SCOTUS Set To Hear At Least One Arbitration Case This Term

Spreading ADR Best Practices around the World

By Chris Poole

Weinstein Fellows

Chris Poole and Judge Weinstein meet with three members of the 2013 Weinstein JAMS Fellows class.

Although many countries have not developed formal ADR processes as part of their legal systems, dispute resolution practices have been in place practically since the beginning of time. These practices have taken on many forms in different societies and they continue to evolve and mature. While many of us think of ADR only in a legal and commercial context, some of the most effective systems in the world exist in some of the least developed economies. Systems like conciliation, negotiation and adjudication are already built into many community structures.

In more developed nations there has been a lot of progress over the past several years aimed at increasing the use of mediation and arbitration in legal disputes. This is often driven by inefficient court systems or perhaps just to reduce the cost of disputes. In some countries the time it takes to get to court and achieve a litigated resolution can stretch over many years and when settlements are reached outside of court, the courts are not always willing or able to enforce them. Consumers in many countries don’t have access to alternatives to long and sometimes expensive legal proceedings.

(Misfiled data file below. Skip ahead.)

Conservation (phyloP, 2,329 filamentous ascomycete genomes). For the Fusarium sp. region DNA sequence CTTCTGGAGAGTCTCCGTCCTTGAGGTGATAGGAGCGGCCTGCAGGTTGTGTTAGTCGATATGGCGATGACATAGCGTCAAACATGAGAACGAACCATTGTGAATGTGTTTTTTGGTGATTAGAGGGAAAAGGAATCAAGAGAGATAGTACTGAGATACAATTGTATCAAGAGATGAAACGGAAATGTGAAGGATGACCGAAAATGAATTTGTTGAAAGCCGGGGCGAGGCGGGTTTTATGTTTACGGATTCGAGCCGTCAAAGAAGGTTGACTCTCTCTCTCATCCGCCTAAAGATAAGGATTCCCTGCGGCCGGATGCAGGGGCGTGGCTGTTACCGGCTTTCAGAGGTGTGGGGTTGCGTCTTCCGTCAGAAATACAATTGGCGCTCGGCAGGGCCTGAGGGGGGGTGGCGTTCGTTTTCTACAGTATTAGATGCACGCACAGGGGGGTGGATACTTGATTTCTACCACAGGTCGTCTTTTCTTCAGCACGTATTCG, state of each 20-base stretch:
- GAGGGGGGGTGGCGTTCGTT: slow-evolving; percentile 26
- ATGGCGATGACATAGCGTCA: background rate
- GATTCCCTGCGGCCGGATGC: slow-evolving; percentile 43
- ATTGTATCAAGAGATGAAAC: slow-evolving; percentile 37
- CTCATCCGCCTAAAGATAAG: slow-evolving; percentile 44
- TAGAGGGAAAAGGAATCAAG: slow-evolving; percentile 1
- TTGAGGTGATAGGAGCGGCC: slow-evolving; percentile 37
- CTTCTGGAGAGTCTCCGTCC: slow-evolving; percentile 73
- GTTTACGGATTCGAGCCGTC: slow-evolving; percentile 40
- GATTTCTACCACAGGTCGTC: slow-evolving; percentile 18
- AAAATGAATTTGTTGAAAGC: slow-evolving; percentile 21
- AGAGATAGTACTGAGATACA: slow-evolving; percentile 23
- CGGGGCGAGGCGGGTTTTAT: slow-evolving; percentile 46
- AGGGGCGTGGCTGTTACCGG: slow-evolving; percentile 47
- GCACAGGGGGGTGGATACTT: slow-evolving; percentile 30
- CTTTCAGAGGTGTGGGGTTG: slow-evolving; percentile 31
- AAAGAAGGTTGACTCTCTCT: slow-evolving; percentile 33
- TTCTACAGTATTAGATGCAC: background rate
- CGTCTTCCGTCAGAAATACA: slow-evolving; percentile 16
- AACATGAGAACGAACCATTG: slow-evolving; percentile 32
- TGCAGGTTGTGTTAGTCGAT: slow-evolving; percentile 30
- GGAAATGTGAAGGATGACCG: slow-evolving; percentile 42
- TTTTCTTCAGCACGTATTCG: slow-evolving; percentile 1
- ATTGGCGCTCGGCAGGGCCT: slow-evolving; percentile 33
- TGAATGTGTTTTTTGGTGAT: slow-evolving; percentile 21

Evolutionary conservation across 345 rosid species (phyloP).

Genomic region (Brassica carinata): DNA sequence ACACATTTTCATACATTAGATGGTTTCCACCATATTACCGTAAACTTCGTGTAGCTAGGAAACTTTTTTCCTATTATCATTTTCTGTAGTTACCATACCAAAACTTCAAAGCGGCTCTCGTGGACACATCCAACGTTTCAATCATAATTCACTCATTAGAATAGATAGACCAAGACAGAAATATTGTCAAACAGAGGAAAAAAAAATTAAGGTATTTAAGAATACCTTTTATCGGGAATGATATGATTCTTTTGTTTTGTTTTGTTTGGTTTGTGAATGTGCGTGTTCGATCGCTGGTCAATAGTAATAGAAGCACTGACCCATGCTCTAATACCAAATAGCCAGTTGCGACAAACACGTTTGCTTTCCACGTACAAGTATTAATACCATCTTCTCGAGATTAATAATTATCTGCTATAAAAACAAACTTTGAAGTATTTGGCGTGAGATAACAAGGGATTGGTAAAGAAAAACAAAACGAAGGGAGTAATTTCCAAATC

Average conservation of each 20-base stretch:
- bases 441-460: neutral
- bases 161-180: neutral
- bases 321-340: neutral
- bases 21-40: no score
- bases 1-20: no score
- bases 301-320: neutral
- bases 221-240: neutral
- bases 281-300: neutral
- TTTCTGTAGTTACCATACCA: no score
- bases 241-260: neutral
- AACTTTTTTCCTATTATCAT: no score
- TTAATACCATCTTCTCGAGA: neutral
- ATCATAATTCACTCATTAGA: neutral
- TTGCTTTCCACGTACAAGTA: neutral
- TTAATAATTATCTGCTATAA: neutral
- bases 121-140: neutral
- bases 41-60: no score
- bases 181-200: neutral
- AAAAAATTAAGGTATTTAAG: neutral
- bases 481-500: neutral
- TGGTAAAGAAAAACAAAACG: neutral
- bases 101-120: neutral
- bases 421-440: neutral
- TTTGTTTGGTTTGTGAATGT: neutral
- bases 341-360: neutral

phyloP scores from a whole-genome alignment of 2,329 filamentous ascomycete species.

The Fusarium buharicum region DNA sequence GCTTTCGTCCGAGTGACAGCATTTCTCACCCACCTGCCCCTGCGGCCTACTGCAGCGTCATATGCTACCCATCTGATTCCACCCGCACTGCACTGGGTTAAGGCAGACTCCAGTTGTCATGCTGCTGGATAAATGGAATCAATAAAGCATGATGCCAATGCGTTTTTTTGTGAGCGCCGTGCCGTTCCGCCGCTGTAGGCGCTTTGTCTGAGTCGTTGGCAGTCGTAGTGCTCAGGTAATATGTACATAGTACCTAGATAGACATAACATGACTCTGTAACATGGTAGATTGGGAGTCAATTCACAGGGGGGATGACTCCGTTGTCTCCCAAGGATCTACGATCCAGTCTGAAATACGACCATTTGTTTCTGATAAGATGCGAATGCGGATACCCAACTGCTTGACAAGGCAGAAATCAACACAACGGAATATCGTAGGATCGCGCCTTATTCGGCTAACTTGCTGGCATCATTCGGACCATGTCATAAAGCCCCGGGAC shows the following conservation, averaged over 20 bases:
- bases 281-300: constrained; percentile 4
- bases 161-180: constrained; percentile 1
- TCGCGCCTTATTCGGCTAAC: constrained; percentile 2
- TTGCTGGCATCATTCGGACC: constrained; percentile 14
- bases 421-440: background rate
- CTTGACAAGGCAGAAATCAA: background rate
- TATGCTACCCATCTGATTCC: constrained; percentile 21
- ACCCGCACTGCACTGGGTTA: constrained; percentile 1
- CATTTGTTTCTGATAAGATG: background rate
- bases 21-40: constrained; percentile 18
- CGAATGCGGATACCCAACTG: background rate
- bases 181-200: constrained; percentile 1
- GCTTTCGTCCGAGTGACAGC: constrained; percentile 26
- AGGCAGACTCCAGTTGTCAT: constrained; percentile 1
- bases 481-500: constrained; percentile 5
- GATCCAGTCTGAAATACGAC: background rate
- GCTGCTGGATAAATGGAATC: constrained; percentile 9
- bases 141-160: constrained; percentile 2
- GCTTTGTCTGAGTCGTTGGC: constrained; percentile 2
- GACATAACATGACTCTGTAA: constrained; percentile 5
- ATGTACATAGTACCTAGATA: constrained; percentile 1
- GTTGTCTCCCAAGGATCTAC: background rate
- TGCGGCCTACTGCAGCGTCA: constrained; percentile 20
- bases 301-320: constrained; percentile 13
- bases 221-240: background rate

While governmental bodies in the European Union, India, Singapore and elsewhere continue to use their influence to make ADR more accessible and attractive in settling disputes, the JAMS Foundation has taken a more creative approach. Through its Weinstein JAMS International Fellowship program, the foundation has brought more than 50 individuals from 44 countries to the U.S. since 2009 to learn more about the best practices in the American ADR system so that they can return to their home countries to “spread the word.” Judge Weinstein conceived of and funded the Fellowship Program to provide opportunities for ADR professionals from throughout the world to learn more about dispute resolution in the United States. Now in its fifth year, the current class of 2013 includes 11 Fellows from various countries including Egypt, Mexico, Iran, Israel, Afghanistan and Turkey.